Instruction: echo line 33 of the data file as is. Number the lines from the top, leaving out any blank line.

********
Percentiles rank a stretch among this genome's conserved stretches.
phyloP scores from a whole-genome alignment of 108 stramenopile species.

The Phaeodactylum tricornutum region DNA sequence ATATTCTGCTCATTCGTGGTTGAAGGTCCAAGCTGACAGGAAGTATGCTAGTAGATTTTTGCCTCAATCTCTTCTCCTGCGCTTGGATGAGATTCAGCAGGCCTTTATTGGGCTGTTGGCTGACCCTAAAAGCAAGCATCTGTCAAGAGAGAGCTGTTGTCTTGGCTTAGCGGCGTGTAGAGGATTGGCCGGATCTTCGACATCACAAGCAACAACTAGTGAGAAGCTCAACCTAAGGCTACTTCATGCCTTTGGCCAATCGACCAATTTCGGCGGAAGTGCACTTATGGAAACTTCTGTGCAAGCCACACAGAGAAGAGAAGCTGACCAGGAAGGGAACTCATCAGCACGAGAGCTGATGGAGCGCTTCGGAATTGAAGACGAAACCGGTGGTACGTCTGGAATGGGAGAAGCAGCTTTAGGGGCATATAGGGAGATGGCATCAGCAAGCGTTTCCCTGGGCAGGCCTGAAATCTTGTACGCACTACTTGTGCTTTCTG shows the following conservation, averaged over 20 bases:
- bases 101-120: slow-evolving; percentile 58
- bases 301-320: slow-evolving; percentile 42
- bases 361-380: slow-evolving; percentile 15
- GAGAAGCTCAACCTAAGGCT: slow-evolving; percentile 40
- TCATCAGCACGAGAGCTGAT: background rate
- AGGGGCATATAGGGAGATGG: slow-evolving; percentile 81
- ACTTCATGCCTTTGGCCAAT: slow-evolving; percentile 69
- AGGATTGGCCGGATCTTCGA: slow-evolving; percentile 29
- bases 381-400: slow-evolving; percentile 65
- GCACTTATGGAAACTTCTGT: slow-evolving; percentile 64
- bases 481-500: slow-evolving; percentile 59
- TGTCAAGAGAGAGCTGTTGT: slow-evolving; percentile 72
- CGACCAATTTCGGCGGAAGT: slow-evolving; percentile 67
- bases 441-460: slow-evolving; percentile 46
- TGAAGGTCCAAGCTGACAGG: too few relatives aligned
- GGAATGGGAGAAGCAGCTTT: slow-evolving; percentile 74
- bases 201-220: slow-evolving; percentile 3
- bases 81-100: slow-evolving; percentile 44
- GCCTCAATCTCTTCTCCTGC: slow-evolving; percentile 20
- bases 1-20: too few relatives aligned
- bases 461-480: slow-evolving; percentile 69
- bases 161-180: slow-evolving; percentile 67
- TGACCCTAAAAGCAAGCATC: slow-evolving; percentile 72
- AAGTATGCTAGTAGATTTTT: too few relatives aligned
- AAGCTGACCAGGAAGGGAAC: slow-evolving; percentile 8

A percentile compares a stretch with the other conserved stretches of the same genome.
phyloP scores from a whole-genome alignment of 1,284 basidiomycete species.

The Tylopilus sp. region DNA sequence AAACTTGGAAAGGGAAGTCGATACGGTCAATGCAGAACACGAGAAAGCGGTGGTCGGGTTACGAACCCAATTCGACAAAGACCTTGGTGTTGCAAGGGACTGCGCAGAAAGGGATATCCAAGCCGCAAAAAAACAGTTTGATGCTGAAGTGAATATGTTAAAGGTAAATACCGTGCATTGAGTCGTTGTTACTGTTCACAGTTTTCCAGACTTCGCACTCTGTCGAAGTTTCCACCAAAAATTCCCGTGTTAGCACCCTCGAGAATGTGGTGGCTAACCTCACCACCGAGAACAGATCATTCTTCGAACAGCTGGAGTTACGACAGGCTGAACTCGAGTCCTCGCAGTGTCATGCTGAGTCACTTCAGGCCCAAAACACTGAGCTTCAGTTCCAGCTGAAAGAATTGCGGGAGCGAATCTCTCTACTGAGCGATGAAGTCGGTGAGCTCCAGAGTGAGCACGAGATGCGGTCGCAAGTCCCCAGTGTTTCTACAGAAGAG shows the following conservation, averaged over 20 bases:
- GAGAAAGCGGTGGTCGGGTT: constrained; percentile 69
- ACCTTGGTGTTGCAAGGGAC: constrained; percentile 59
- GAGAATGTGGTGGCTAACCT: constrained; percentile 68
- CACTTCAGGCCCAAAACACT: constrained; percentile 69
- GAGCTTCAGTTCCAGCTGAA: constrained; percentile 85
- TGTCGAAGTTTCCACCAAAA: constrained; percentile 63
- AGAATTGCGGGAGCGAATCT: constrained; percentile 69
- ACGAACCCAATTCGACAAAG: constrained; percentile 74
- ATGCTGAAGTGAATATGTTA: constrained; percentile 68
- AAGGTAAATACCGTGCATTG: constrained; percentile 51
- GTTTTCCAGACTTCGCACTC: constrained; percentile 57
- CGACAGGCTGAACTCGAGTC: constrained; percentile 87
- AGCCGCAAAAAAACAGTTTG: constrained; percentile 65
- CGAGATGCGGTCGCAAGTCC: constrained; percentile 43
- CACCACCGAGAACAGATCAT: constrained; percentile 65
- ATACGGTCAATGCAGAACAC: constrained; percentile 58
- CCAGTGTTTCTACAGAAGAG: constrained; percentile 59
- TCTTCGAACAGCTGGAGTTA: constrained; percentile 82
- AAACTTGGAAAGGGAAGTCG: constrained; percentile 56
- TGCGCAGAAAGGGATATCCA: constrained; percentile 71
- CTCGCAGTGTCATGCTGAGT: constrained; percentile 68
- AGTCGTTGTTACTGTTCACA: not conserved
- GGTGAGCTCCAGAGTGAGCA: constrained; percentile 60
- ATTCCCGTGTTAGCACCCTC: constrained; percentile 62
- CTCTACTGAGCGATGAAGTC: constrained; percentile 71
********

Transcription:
- ACCTTGGTGTTGCAAGGGAC: constrained; percentile 59